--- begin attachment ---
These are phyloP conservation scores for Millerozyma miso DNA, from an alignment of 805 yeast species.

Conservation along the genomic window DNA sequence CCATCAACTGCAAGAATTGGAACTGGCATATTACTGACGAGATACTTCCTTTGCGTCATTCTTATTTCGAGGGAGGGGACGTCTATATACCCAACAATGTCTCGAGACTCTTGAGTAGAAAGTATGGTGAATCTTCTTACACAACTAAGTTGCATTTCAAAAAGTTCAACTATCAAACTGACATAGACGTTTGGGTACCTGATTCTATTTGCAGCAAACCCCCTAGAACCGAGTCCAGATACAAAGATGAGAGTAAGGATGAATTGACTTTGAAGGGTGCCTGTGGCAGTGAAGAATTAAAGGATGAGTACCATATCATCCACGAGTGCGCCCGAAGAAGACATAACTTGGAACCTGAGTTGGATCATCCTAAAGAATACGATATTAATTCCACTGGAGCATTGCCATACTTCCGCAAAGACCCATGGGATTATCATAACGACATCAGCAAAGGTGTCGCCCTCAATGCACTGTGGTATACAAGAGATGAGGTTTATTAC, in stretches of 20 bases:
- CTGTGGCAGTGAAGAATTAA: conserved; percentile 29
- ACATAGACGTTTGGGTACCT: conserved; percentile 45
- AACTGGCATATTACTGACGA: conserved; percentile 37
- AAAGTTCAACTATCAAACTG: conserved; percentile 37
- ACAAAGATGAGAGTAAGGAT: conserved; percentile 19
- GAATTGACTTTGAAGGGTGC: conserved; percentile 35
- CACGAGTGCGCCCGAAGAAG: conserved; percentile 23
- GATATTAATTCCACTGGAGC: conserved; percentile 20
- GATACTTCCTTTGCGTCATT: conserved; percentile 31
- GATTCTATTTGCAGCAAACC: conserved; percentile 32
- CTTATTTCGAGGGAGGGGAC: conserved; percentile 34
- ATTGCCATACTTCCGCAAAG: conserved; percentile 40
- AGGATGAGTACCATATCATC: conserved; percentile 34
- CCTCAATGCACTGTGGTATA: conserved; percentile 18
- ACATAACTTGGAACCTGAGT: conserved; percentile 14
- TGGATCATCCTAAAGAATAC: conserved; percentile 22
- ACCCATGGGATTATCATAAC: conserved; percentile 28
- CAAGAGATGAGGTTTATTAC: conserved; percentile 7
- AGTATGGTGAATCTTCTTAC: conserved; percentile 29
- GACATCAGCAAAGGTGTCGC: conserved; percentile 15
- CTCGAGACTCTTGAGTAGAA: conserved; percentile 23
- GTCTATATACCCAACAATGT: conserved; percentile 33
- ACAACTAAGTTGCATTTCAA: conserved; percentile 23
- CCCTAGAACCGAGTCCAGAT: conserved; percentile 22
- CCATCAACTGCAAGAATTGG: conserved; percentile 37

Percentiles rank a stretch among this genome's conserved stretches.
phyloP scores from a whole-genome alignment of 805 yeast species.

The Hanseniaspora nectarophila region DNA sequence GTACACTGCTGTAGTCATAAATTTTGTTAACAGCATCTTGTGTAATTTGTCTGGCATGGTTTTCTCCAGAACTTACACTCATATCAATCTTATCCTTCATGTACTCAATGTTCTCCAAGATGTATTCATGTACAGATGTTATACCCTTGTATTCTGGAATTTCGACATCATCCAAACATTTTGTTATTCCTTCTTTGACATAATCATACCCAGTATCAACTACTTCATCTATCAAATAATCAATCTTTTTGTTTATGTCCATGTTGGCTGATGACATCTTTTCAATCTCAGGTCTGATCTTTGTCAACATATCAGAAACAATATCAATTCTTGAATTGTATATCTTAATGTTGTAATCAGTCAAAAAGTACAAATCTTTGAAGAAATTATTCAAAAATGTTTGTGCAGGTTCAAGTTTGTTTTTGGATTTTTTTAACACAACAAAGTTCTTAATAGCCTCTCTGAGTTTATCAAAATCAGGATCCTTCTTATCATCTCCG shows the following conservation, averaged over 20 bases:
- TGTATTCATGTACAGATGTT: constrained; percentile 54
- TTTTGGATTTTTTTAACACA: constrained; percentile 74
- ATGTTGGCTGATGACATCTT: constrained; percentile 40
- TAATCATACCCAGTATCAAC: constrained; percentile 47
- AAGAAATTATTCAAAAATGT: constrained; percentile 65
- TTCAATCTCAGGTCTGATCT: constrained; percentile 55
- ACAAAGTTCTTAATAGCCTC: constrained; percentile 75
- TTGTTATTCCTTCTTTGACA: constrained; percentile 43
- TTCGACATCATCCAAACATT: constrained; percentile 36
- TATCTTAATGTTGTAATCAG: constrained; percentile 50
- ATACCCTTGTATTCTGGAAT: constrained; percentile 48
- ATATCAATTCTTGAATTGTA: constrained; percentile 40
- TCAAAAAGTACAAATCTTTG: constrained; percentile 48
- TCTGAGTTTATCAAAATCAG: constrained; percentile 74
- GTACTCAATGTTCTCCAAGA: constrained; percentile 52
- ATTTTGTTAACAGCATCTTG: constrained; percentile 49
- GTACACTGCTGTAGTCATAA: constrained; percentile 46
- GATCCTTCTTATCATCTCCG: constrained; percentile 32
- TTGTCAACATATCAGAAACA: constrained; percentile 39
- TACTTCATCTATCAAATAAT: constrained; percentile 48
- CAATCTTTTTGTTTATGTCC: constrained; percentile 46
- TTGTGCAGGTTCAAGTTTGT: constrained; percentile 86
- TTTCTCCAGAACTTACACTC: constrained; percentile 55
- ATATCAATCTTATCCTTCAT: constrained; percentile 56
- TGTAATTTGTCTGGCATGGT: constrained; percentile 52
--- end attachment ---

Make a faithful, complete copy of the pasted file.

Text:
These are phyloP conservation scores for Millerozyma miso DNA, from an alignment of 805 yeast species.

Conservation along the genomic window DNA sequence CCATCAACTGCAAGAATTGGAACTGGCATATTACTGACGAGATACTTCCTTTGCGTCATTCTTATTTCGAGGGAGGGGACGTCTATATACCCAACAATGTCTCGAGACTCTTGAGTAGAAAGTATGGTGAATCTTCTTACACAACTAAGTTGCATTTCAAAAAGTTCAACTATCAAACTGACATAGACGTTTGGGTACCTGATTCTATTTGCAGCAAACCCCCTAGAACCGAGTCCAGATACAAAGATGAGAGTAAGGATGAATTGACTTTGAAGGGTGCCTGTGGCAGTGAAGAATTAAAGGATGAGTACCATATCATCCACGAGTGCGCCCGAAGAAGACATAACTTGGAACCTGAGTTGGATCATCCTAAAGAATACGATATTAATTCCACTGGAGCATTGCCATACTTCCGCAAAGACCCATGGGATTATCATAACGACATCAGCAAAGGTGTCGCCCTCAATGCACTGTGGTATACAAGAGATGAGGTTTATTAC, in stretches of 20 bases:
- CTGTGGCAGTGAAGAATTAA: conserved; percentile 29
- ACATAGACGTTTGGGTACCT: conserved; percentile 45
- AACTGGCATATTACTGACGA: conserved; percentile 37
- AAAGTTCAACTATCAAACTG: conserved; percentile 37
- ACAAAGATGAGAGTAAGGAT: conserved; percentile 19
- GAATTGACTTTGAAGGGTGC: conserved; percentile 35
- CACGAGTGCGCCCGAAGAAG: conserved; percentile 23
- GATATTAATTCCACTGGAGC: conserved; percentile 20
- GATACTTCCTTTGCGTCATT: conserved; percentile 31
- GATTCTATTTGCAGCAAACC: conserved; percentile 32
- CTTATTTCGAGGGAGGGGAC: conserved; percentile 34
- ATTGCCATACTTCCGCAAAG: conserved; percentile 40
- AGGATGAGTACCATATCATC: conserved; percentile 34
- CCTCAATGCACTGTGGTATA: conserved; percentile 18
- ACATAACTTGGAACCTGAGT: conserved; percentile 14
- TGGATCATCCTAAAGAATAC: conserved; percentile 22
- ACCCATGGGATTATCATAAC: conserved; percentile 28
- CAAGAGATGAGGTTTATTAC: conserved; percentile 7
- AGTATGGTGAATCTTCTTAC: conserved; percentile 29
- GACATCAGCAAAGGTGTCGC: conserved; percentile 15
- CTCGAGACTCTTGAGTAGAA: conserved; percentile 23
- GTCTATATACCCAACAATGT: conserved; percentile 33
- ACAACTAAGTTGCATTTCAA: conserved; percentile 23
- CCCTAGAACCGAGTCCAGAT: conserved; percentile 22
- CCATCAACTGCAAGAATTGG: conserved; percentile 37

Percentiles rank a stretch among this genome's conserved stretches.
phyloP scores from a whole-genome alignment of 805 yeast species.

The Hanseniaspora nectarophila region DNA sequence GTACACTGCTGTAGTCATAAATTTTGTTAACAGCATCTTGTGTAATTTGTCTGGCATGGTTTTCTCCAGAACTTACACTCATATCAATCTTATCCTTCATGTACTCAATGTTCTCCAAGATGTATTCATGTACAGATGTTATACCCTTGTATTCTGGAATTTCGACATCATCCAAACATTTTGTTATTCCTTCTTTGACATAATCATACCCAGTATCAACTACTTCATCTATCAAATAATCAATCTTTTTGTTTATGTCCATGTTGGCTGATGACATCTTTTCAATCTCAGGTCTGATCTTTGTCAACATATCAGAAACAATATCAATTCTTGAATTGTATATCTTAATGTTGTAATCAGTCAAAAAGTACAAATCTTTGAAGAAATTATTCAAAAATGTTTGTGCAGGTTCAAGTTTGTTTTTGGATTTTTTTAACACAACAAAGTTCTTAATAGCCTCTCTGAGTTTATCAAAATCAGGATCCTTCTTATCATCTCCG shows the following conservation, averaged over 20 bases:
- TGTATTCATGTACAGATGTT: constrained; percentile 54
- TTTTGGATTTTTTTAACACA: constrained; percentile 74
- ATGTTGGCTGATGACATCTT: constrained; percentile 40
- TAATCATACCCAGTATCAAC: constrained; percentile 47
- AAGAAATTATTCAAAAATGT: constrained; percentile 65
- TTCAATCTCAGGTCTGATCT: constrained; percentile 55
- ACAAAGTTCTTAATAGCCTC: constrained; percentile 75
- TTGTTATTCCTTCTTTGACA: constrained; percentile 43
- TTCGACATCATCCAAACATT: constrained; percentile 36
- TATCTTAATGTTGTAATCAG: constrained; percentile 50
- ATACCCTTGTATTCTGGAAT: constrained; percentile 48
- ATATCAATTCTTGAATTGTA: constrained; percentile 40
- TCAAAAAGTACAAATCTTTG: constrained; percentile 48
- TCTGAGTTTATCAAAATCAG: constrained; percentile 74
- GTACTCAATGTTCTCCAAGA: constrained; percentile 52
- ATTTTGTTAACAGCATCTTG: constrained; percentile 49
- GTACACTGCTGTAGTCATAA: constrained; percentile 46
- GATCCTTCTTATCATCTCCG: constrained; percentile 32
- TTGTCAACATATCAGAAACA: constrained; percentile 39
- TACTTCATCTATCAAATAAT: constrained; percentile 48
- CAATCTTTTTGTTTATGTCC: constrained; percentile 46
- TTGTGCAGGTTCAAGTTTGT: constrained; percentile 86
- TTTCTCCAGAACTTACACTC: constrained; percentile 55
- ATATCAATCTTATCCTTCAT: constrained; percentile 56
- TGTAATTTGTCTGGCATGGT: constrained; percentile 52